Jonah and the whale
“Arise, go to Nineveh” says the LORD. Jonah arises and runs in the opposite direction. There is much that is comic about the book of Jonah. Its protagonist is something of an anti-hero. Jonah does everything in his power to thwart God’s evangelistic mission to Nineveh. First he runs in the opposite direction. Then when he’s humbled and brought to the great city against his will he preaches a five word sermon of destruction. Finally, when the LORD saves the Ninevites, he becomes furious at the grace of God. If we’re looking for a hero in the book of Jonah, it’s not Jonah. But Jonah does picture his LORD in an incredible way.
You see as Jonah flees from the LORD he boards a ship heading to Spain (Tarshish). The LORD hurls a great wind onto the sea, stirring up “a mighty tempest.”
When we considered Psalm 107, we saw how storms are a sign of the chaos and darkness of this world. So in Jonah chapter 1 we have the LORD’s prophet on a boat in the midst of the tempest. And how will these sea-farers be saved?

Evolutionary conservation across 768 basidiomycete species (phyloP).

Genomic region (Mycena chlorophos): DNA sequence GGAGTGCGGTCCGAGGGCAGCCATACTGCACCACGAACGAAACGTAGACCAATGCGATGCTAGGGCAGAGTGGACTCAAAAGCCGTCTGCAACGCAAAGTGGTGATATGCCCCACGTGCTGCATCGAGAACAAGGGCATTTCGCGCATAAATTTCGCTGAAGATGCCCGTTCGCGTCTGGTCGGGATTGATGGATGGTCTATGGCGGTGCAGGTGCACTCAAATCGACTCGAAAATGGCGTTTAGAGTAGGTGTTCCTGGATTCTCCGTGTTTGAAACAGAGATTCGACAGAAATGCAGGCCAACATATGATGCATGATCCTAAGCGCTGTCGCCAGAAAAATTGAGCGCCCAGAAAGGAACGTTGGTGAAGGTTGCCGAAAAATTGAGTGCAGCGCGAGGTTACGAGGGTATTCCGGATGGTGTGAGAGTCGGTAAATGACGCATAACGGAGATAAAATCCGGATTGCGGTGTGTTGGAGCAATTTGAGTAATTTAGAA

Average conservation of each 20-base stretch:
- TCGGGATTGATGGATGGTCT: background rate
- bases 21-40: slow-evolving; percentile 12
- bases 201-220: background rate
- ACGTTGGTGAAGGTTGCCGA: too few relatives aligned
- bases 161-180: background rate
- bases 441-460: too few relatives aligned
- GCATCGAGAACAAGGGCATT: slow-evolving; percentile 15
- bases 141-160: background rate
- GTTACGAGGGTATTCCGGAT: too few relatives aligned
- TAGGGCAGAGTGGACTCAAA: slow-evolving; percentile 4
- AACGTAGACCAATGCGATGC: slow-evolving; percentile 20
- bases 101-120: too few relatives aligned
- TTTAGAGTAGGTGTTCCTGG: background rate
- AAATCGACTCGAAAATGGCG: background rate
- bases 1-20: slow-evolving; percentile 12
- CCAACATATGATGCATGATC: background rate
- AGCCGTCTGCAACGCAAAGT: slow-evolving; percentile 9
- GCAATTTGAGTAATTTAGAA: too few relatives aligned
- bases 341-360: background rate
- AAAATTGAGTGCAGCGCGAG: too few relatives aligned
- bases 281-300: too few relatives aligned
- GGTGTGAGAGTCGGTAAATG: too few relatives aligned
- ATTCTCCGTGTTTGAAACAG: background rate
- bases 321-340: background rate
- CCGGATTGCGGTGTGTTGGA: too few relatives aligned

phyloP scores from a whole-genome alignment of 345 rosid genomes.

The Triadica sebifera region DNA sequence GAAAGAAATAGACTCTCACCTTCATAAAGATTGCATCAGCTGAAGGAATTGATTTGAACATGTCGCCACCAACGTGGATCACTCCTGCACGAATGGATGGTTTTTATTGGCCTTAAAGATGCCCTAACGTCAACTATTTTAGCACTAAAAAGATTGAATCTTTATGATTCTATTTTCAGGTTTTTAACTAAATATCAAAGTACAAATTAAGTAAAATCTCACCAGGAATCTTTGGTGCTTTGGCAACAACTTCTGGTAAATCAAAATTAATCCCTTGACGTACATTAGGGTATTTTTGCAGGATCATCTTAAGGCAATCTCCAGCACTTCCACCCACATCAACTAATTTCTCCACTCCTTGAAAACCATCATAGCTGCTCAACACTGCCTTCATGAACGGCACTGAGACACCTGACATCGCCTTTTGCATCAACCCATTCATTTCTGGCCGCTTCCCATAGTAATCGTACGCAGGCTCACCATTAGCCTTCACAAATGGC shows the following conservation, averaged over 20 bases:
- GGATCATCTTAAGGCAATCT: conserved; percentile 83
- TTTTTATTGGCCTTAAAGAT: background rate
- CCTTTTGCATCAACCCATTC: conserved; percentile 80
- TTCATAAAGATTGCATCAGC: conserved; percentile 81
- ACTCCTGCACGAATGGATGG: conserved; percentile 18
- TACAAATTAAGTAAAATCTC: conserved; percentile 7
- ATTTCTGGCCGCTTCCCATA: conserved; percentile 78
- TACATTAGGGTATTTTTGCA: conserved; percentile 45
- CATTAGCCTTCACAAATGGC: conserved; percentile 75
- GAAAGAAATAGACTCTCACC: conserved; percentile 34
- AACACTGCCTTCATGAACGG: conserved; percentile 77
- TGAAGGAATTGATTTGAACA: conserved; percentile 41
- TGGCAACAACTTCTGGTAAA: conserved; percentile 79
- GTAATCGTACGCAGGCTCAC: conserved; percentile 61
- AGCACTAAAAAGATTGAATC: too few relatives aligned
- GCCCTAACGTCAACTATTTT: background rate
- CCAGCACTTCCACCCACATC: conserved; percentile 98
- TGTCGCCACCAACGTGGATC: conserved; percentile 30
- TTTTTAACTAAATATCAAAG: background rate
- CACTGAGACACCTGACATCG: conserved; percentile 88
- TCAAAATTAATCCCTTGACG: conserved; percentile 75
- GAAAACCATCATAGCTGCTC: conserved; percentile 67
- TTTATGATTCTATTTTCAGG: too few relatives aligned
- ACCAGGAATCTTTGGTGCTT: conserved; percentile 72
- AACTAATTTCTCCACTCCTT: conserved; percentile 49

Jonah said unto them, “Take me up, and cast me forth into the sea; so shall the sea be calm unto you: for I know that for my sake this great tempest is upon you.” (Jonah 1:12)
The prophet of the LORD is hurled into the abyss. He is swallowed by a great monster of the deep (it’s not called a “whale” in the Bible, but that’s how we’ve come to remember the story). And through the judgement of the one, the many are saved.
And Jesus said:
40For as Jonas was three days and three nights in the whale’s belly; so shall the Son of man be three days and three nights in the heart of the earth. 41The men of Nineveh shall rise in judgment with this generation, and shall condemn it: because they repented at the preaching of Jonas; and, behold, a greater than Jonas is here. (Matthew 12:39-41)
Jesus is One far greater than Jonah! We were the ones fleeing from the LORD, He was the one true Innocent. Yet He joined us in our predicament and willingly cast Himself into the abyss. He was swallowed by that greatest monster – death – so that we might be saved.
This is the LORD’s heart – He is not just for the Ninevites. At the cost of His own blood, He pursues a lost world to the pit of hell.
As we see God’s grace in the face of Christ, do we love His outgoing mission? Or do we flee it, like Jonah? More tomorrow…
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